November 12, 2019
  • 2:34 pm Committee Leadership Comes into Focus for 116th Congress
  • 2:22 pm Interstate System Report Calls for More Funding, Tolling, VMT Fees, and Cybersecurity
  • 2:15 pm In Memoriam: President George H. W. Bush, ISTEA, and Transportation
  • 1:56 pm Growth Projected for Transportation Projects, but Costs a Challenge
  • 1:35 pm FAA Reshuffles Executives, Plans Drone Identification Rulemaking in Spring 2019
  • 1:28 pm Predictive Technology Helps Reduce Crashes on I-15 Corridor in Las Vegas
  • 1:14 pm Video Report: MoDOT Produces Multi-Lingual Safety Message
  • 1:11 pm PennDOT Nears Completion of Rapid Bridge Replacement Project
  • 1:08 pm Infrastructure Grants Awarded to “Smaller” South Dakota Communities
  • 2:17 pm FHWA to Release Proposed Bridge Inspection Revisions
  • 2:15 pm Rescission Funding Cuts May Go Deeper Than Expected
  • 2:13 pm NTSB Hearing Seeks Bicycle, Pedestrian Safety Improvements
  • 2:09 pm ARTBA Report Highlights Results of Transportation Ballot Measures
  • 2:06 pm Video: Winners of the 2019 America’s Transportation Awards

A 12-month joint pilot test of autonomous shuttle buses started in April is but one example of nationwide efforts being undertaken by transportation organizations to foster greater acceptance of autonomous vehicle or AV technology by the general public.

The self-driving, all-electric shuttles being deployed by the Utah Department of Transportation and Utah Transit Authority don’t have a driver’s seat, steering wheel, or a brake pedal, explained Chris Siavrakas (seen above), technology project manager for Utah DOT.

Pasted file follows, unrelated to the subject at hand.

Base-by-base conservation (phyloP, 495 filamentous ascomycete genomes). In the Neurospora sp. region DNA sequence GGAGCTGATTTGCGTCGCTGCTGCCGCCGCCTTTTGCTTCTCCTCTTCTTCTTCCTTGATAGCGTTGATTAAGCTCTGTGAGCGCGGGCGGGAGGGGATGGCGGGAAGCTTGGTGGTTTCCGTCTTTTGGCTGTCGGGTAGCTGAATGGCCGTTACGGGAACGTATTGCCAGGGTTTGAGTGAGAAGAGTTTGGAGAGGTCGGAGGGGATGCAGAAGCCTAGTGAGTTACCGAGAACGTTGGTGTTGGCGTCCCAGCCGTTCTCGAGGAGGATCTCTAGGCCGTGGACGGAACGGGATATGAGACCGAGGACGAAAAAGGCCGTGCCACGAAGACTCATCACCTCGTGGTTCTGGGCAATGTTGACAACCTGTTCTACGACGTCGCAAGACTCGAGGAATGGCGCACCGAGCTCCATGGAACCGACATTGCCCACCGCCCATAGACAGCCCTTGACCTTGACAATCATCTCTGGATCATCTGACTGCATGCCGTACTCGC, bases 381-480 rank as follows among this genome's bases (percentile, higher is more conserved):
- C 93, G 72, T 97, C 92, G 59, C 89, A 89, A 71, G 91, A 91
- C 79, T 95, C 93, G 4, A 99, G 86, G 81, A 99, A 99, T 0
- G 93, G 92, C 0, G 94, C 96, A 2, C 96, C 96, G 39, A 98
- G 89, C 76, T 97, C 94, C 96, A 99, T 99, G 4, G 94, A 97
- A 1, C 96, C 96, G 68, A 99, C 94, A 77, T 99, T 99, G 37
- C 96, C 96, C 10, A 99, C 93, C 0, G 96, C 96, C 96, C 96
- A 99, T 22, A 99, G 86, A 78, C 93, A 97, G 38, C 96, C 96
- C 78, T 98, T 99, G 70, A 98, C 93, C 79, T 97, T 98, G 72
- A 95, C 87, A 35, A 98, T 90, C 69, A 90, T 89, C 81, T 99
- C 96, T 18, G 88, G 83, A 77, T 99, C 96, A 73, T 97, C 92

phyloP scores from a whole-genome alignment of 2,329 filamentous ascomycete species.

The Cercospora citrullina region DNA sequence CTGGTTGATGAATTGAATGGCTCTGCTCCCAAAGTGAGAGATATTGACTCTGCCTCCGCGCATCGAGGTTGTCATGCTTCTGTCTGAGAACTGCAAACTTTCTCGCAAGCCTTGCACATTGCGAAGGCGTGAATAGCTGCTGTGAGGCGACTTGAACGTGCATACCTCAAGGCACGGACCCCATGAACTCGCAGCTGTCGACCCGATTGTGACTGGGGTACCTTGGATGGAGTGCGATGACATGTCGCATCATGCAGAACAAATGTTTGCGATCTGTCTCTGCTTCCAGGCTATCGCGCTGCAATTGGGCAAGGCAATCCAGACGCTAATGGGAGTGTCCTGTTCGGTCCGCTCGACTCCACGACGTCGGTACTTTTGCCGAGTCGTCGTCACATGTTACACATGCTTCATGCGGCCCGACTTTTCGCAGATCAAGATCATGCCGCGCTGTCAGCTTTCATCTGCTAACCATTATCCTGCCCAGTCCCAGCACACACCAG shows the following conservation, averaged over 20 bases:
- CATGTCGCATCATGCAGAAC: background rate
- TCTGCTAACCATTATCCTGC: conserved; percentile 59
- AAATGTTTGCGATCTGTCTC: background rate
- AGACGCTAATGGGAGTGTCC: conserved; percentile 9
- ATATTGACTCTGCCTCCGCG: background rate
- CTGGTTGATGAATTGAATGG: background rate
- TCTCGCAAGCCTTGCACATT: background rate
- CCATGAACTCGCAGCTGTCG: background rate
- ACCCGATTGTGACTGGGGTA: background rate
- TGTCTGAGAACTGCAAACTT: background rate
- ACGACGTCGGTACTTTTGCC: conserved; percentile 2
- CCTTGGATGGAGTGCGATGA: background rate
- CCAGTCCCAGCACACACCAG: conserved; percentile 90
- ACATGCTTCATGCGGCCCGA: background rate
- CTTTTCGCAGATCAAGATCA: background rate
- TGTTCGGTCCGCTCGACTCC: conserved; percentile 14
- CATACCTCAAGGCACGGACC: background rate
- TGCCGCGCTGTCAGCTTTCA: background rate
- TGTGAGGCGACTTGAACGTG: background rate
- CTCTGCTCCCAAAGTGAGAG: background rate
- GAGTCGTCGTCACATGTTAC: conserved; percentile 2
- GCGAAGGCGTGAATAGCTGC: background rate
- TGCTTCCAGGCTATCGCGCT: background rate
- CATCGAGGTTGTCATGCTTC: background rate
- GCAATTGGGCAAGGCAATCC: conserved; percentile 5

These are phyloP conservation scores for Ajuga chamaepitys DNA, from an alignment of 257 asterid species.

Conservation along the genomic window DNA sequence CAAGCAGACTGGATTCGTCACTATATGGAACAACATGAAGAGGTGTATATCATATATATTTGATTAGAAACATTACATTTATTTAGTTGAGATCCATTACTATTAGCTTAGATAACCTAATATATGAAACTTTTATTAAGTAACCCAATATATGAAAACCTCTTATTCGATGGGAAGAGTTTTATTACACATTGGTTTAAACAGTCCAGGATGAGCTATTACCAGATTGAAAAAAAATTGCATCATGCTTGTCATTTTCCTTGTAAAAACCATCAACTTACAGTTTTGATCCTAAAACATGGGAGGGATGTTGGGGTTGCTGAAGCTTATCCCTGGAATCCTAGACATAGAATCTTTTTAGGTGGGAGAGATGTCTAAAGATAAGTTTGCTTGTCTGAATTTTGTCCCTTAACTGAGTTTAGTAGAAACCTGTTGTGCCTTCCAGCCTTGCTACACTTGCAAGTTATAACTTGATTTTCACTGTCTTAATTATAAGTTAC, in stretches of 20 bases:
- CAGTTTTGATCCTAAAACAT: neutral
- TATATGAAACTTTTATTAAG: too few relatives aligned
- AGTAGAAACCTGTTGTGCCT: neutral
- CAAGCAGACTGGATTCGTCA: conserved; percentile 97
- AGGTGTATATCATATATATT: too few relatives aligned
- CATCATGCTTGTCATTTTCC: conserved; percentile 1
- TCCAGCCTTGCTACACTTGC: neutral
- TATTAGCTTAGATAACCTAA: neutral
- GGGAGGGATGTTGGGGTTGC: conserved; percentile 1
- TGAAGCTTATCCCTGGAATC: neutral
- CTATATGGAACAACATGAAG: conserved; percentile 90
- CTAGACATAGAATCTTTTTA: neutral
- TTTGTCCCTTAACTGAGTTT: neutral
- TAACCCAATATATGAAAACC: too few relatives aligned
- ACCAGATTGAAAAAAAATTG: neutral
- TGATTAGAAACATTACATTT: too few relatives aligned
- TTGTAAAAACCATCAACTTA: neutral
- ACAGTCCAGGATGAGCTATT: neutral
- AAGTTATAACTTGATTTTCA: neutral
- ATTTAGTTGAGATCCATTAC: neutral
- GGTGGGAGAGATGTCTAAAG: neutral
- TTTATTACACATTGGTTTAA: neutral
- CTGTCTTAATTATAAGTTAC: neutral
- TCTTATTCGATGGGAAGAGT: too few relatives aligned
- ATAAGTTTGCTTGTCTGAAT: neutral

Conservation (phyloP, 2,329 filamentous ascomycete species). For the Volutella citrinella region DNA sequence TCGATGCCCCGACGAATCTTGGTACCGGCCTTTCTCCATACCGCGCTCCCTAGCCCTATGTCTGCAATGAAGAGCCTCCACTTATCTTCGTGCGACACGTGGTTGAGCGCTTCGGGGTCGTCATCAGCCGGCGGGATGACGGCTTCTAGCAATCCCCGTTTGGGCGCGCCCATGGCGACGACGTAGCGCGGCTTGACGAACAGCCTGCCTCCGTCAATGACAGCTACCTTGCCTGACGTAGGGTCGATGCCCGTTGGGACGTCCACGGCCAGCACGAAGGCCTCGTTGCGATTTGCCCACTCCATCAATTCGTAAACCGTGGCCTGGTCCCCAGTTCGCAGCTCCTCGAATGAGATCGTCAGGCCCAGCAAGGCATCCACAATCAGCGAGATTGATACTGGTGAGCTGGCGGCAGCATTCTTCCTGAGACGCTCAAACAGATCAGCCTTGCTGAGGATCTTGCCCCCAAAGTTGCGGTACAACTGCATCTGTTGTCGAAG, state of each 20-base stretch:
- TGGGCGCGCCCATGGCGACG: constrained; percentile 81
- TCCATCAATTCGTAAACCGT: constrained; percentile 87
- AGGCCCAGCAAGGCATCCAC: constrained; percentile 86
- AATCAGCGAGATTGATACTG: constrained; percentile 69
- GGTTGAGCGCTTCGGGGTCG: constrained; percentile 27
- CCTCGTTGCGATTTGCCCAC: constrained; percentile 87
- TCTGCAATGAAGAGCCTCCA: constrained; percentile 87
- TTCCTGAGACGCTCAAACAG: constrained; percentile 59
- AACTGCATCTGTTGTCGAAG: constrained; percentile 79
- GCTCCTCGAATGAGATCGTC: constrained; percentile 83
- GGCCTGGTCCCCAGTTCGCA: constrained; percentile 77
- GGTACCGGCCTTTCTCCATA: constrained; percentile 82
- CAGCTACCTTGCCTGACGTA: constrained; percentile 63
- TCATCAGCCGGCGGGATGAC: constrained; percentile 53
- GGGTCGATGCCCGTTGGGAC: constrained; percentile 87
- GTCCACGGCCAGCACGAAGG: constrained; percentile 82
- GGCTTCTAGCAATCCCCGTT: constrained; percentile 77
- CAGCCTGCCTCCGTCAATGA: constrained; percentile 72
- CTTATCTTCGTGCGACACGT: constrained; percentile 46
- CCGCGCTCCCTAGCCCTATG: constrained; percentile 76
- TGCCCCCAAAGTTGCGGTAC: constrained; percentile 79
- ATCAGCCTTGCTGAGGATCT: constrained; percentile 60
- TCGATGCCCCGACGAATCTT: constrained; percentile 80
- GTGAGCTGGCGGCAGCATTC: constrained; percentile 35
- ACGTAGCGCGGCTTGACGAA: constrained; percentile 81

He added in an interview with Transportation TV that one potential use for such driverless shuttles are to connect train and bus commuters to their cars and other transportation modes.

The Utah DOT is one of several agencies actively testing autonomous shuttle buses, including the Rhode Island Department of Transportation and its “Little Roady Shuttle” experimental service launched in May.

Deploying such shuttles, as well as “robo-taxis,” to provide transportation for short trips in urban locales is viewed as key to increasing acceptance of the technology among travelers, according to a study published last year by the World Economic Forum and the Boston Consulting Group.

“These [robo-taxi] offerings become more price-competitive as the trip time shortens,” the study explained. “A shared autonomous taxi at $0.35 per mile is less expensive than a bus ride for trips under six miles – and it provides an experience with guaranteed seating and more convenient start and end locations.”

editor@aashto.org

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